Clay, parchment, papyrus, paper
In 1849 during the excavation works in the ancient Assyrian capital of Nineveh British archaeologist Austen Henry Layard discovered a library of cuneiform tablets compiled under the rule of king Ashurbanipal in the VII century B.C. It was the greatest of ancient libraries. Tablets made of terracotta survived thousands of years without any damage and even the fire only made them harder without damaging the writing. The importance of that discovery is hard to overestimate – by deciphering the cuneiform the scientists discovered the culture of Mesopotamian civilization.
But clay wasn’t the only material – already in the Mesopotamian kingdom and Ancient Egypt people used parchment and papyrus to write texts, later paper was added. Such materials could store records of dozens or hundred years, but were sensitive to water and fire. The Alexandrian Library disappeared in the fire thus becoming a sad example of fragility of knowledge.
By late Middle Ages the need for material for making records and printing texts moved paper to the forefront. By early XX century industrial technologies made it a lot more inexpensive, but at the same time sharply accelerated the speed of its aging. My types of modern paper degrade in a matter of several decades.
In the computer age, digital media gained in capacity by billions of times in the course of a few decades. A smartphone’s memory could hold a library of dozens of thousands of books. The speed of data recording and reading grows as fast. Short life cycle of such media remains the Achilles heel of digital technologies. Even the most reliable popular types of digital memory age fast and are still inferior to paper in terms of the guaranteed term of data storage.
In general, the entire history of data storage media development has been accompanied by the shrinking of their lifecycle and remaining low level of resistance to extreme conditions. It is the reverse side of accessibility and affordability.
Magnetic discs and flash memory can reliably store data only for a number of years and are not resistant to powerful electromagnetic fields and temperatures over 100ºС. Optical discs can store data from 3 to 20 years, despite the much longer service life claimed by the manufacturers. The data stored on discs is gradually erased under the influence of temperature over 50–70ºС and even sunlight, not to mention harder radiation. Currently, the most reliable data storage media are streamers that records data on magnetic tape. Such devices are used for archive storage, but for them the term of information storage is 15-30 years even in strictly observed environmental conditions. Periodic data copying and upgrade of the data storage media require an expensive infrastructure and constant investment in servicing the electronic archive.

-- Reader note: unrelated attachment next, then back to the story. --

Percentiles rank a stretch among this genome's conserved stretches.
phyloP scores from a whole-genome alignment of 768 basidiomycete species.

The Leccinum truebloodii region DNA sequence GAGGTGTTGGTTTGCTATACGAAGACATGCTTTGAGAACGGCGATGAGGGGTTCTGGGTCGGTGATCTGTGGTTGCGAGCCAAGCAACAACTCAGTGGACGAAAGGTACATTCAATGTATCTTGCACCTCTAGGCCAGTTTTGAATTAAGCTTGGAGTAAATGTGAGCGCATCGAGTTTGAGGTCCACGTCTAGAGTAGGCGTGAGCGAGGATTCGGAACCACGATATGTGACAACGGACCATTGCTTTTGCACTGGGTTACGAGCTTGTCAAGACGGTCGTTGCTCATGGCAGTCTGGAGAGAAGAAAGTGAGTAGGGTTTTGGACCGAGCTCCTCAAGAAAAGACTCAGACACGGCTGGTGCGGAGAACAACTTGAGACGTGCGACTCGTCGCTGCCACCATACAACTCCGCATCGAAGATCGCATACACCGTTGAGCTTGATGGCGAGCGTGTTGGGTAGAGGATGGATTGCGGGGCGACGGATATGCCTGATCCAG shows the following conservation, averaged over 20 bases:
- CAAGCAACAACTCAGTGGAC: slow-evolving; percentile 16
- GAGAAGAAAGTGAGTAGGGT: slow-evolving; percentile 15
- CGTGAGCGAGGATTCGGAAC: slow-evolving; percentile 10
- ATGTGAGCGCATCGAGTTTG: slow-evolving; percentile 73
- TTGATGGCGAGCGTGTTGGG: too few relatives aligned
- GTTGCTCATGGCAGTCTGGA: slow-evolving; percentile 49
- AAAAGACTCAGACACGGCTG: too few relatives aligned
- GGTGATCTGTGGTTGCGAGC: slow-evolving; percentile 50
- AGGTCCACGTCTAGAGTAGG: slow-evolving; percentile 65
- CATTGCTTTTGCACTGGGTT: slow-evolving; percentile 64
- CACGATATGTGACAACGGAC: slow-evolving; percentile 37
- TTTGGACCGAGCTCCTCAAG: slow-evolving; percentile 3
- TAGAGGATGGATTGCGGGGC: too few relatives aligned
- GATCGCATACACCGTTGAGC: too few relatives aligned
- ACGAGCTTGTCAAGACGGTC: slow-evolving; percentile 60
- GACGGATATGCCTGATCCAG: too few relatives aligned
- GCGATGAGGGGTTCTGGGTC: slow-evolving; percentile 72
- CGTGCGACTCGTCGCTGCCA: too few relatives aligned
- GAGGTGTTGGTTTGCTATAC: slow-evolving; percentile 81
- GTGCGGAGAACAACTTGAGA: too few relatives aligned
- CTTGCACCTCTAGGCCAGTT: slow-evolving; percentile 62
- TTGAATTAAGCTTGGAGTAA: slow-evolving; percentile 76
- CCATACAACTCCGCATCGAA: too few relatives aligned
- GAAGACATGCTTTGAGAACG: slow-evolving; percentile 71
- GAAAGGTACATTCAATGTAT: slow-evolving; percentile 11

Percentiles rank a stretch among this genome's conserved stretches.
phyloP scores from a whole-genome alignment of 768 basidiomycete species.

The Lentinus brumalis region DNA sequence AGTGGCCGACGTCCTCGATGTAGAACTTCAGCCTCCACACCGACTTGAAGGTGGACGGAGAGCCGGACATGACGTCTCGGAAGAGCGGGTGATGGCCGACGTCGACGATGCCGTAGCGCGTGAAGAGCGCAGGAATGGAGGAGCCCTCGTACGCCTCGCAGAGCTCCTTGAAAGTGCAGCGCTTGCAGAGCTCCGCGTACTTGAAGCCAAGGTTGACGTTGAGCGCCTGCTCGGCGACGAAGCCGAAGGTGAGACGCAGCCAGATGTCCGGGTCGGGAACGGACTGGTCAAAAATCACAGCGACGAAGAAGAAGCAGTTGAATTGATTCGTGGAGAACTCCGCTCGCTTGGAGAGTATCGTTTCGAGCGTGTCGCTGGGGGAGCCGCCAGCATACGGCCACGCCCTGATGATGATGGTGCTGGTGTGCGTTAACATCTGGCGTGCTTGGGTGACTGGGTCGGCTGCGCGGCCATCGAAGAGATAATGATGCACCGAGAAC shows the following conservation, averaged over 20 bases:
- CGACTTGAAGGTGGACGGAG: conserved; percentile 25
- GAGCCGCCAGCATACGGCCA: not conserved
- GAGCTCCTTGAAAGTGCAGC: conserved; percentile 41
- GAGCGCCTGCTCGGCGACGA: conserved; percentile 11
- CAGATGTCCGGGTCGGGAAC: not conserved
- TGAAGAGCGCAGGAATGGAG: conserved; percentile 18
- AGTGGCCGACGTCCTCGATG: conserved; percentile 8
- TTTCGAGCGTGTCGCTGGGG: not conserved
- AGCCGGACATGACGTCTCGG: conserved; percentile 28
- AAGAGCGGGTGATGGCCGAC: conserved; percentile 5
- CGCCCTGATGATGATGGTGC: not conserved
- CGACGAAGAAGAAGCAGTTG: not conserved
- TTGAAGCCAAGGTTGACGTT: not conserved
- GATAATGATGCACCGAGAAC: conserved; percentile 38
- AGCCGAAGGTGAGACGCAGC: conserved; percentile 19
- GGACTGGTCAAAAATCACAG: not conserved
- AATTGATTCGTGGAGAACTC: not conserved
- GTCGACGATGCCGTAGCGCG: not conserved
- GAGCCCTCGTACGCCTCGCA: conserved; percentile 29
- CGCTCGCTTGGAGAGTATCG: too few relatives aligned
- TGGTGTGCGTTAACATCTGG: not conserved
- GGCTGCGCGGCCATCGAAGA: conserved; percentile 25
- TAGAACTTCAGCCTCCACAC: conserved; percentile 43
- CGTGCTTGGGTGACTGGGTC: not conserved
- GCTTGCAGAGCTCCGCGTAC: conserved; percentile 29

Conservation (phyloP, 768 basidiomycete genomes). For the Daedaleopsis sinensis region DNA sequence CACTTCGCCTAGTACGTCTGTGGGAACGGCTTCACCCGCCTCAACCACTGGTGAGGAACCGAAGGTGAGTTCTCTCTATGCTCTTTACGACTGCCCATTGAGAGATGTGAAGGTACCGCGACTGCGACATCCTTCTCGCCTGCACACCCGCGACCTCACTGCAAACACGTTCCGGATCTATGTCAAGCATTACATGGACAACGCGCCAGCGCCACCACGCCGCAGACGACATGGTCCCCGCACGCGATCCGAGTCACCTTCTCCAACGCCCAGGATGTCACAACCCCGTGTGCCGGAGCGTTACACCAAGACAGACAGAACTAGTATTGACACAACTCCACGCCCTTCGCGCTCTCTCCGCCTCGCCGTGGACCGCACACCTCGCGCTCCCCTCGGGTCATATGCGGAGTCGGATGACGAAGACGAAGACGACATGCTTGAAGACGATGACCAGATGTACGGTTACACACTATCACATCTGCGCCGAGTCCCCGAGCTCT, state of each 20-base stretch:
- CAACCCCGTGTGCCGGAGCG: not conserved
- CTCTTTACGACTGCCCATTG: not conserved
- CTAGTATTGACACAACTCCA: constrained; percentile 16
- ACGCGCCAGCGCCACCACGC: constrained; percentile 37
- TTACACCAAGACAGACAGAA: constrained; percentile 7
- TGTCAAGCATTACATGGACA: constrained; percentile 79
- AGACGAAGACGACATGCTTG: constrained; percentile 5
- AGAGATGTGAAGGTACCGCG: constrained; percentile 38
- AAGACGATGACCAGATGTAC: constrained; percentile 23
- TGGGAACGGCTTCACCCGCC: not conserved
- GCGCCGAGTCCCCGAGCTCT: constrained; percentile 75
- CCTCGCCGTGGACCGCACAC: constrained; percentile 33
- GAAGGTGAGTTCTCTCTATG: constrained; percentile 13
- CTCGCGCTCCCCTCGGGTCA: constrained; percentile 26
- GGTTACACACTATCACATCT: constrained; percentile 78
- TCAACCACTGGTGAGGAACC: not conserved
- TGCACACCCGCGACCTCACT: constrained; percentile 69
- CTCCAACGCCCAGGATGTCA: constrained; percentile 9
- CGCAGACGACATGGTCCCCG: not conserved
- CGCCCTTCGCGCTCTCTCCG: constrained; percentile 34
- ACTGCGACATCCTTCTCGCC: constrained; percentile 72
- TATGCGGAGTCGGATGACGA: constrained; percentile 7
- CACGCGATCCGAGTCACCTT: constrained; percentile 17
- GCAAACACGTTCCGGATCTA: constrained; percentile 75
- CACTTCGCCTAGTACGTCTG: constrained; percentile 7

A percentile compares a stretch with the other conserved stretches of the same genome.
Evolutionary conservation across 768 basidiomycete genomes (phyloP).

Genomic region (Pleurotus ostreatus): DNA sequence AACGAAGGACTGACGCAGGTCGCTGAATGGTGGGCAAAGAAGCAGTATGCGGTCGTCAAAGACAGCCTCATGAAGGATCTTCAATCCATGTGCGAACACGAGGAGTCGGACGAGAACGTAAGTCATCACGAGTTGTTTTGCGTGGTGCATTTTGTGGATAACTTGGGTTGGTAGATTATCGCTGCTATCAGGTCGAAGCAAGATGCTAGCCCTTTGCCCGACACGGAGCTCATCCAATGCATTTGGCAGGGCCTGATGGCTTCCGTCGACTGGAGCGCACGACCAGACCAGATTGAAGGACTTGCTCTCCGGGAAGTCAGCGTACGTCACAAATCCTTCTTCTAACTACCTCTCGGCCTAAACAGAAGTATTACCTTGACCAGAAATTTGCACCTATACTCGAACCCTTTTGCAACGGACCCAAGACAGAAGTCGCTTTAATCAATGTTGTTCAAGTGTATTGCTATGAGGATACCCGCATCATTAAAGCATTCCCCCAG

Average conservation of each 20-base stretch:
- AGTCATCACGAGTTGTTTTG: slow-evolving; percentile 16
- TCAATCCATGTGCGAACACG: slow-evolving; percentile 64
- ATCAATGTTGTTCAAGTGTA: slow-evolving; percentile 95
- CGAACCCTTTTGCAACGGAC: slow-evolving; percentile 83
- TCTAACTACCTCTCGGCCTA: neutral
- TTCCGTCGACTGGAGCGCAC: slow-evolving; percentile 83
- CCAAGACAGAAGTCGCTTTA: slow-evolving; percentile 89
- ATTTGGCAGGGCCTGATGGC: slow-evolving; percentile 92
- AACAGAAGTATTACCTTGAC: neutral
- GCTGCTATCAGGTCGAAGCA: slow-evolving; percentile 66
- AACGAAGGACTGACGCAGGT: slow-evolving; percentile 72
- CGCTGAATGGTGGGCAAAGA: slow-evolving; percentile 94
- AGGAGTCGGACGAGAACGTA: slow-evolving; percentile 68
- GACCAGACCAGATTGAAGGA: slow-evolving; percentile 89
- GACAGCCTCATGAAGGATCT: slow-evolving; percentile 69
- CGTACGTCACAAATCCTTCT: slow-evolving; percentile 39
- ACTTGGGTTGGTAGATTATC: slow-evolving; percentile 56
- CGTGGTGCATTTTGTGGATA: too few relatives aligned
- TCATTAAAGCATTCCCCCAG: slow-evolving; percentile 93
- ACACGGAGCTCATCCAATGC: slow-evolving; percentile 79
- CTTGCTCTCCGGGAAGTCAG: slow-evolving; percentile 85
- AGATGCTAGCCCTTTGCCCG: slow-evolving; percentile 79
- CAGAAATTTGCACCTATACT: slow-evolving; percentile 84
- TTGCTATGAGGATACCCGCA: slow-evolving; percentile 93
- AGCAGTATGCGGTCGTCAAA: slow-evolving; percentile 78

Today the issue of data preservation is very important for individual people and for organizations, companies and states, as well as for the entire humankind. An increasing number of research centers and large companies are turning to the problem of highly stable digital memory.
In 2010 the development in the USA of the Millennial Disc and its launch on the global market was an important step in the direction of long-term data storage. Unlike ordinary CDs and DVDs, where the data is recorded in the organic or semi-conductor layer, the coating of the M-disc is made on the basis of glassy carbon. The developed technology allows the researchers claim a guaranteed service life of a thousand years. However, the properties of glassy carbon and the traditional polycarbonate substrate make the disc sensitive to high temperatures over 120ºС.
Developing data storage media resistant to external influence requires the use of more stable materials. In the era of Ashurbanipal terracotta was such a material. In the early third millennium of the new era quartz glass is considered to be one of the most attractive materials – it is the widely known in science and technology glass SiO2. That glass is extremely heat resistant. It can withstand not only heating, but also subsequent sharp cooling from the temperature of 1000ºС.
Back in 1996 a research group headed by Eric Mazur of Harvard University proposed a method of data recording on quartz glass by creating local defects via a focused beam of femtosecond laser. Laser radiates ultra-short pulses 10-13 s in duration (dozens or hundreds of femtoseconds). When a beam of femtosecond pulses passes through a transparent material the pulses are absorbed only near the beam focus point, where the intensity of the radiation sharply rises. That produces inside the material local defects of one to several microns in size. Thus, there appears an opportunity of creating a multilayer three-dimensional memory with a recording on up to dozens or hundreds of layers of data in the bulk of quartz glass. But in the 1990s the level of development of laser technology didn’t allow for practical application of the optical memory technology.
In 2003 a group of researchers from the Southampton University led by Petr Kazansky published their work dedicated to a new type of nanostructures, which appear in quartz glass under certain conditions of glass treatment by a laser beam – the so-called nano-lattice. Due to the periodically variable level of refraction the effect of birefringence appears in the nano-lattice. Such an effect is highly common in the world of crystals, but is not typical for glass due to the isotropy of its properties. The effect leads to the fact that the components of light passing through the nano-lattice polarized in parallel and perpendicular to its layers move at different speed. Thus, after passing the nano-lattice they are shifted against each other and such phase shift can be measured with a polarization microscope. Unique thermal stability turned out to be a most important quality of nano-lattices. In the temperature of 1000ºС they can survive for a few hours, in the temperature of 700ºС – for half a year, in the temperature of 400ºС for millenniums. At room temperature the calculated lifecycle is 1020 years, which is eternity for human history.